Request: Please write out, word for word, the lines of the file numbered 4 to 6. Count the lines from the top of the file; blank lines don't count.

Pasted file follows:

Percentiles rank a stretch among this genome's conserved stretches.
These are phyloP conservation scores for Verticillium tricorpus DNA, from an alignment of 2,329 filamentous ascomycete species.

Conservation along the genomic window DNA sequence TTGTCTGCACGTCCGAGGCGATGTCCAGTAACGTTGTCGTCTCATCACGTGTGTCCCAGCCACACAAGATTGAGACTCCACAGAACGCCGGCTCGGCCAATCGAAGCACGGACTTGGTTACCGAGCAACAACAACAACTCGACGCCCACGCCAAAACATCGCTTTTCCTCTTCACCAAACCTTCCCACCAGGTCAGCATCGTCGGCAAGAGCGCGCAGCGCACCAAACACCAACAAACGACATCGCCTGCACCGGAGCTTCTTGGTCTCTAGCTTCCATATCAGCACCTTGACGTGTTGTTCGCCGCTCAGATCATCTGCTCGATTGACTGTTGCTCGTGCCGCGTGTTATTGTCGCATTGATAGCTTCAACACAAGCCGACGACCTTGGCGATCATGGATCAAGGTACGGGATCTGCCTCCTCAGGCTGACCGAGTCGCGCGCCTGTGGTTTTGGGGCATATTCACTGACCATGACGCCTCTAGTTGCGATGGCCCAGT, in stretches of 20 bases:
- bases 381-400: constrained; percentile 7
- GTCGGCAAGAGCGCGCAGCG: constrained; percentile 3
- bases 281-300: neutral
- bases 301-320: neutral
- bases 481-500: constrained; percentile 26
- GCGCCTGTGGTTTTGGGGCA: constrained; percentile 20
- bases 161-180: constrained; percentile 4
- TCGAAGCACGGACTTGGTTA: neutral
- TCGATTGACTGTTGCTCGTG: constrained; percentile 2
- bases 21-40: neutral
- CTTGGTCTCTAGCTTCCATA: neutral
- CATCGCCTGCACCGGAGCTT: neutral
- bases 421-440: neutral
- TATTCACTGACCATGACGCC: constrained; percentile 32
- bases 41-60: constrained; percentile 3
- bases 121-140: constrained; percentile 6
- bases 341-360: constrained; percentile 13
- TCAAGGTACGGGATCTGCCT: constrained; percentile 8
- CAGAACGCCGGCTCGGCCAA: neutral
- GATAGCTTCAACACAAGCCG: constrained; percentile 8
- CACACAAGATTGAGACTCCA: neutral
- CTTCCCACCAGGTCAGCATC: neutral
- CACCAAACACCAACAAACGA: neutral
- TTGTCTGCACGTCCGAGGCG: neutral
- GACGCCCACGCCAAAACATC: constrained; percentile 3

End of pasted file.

- bases 381-400: constrained; percentile 7
- GTCGGCAAGAGCGCGCAGCG: constrained; percentile 3
- bases 281-300: neutral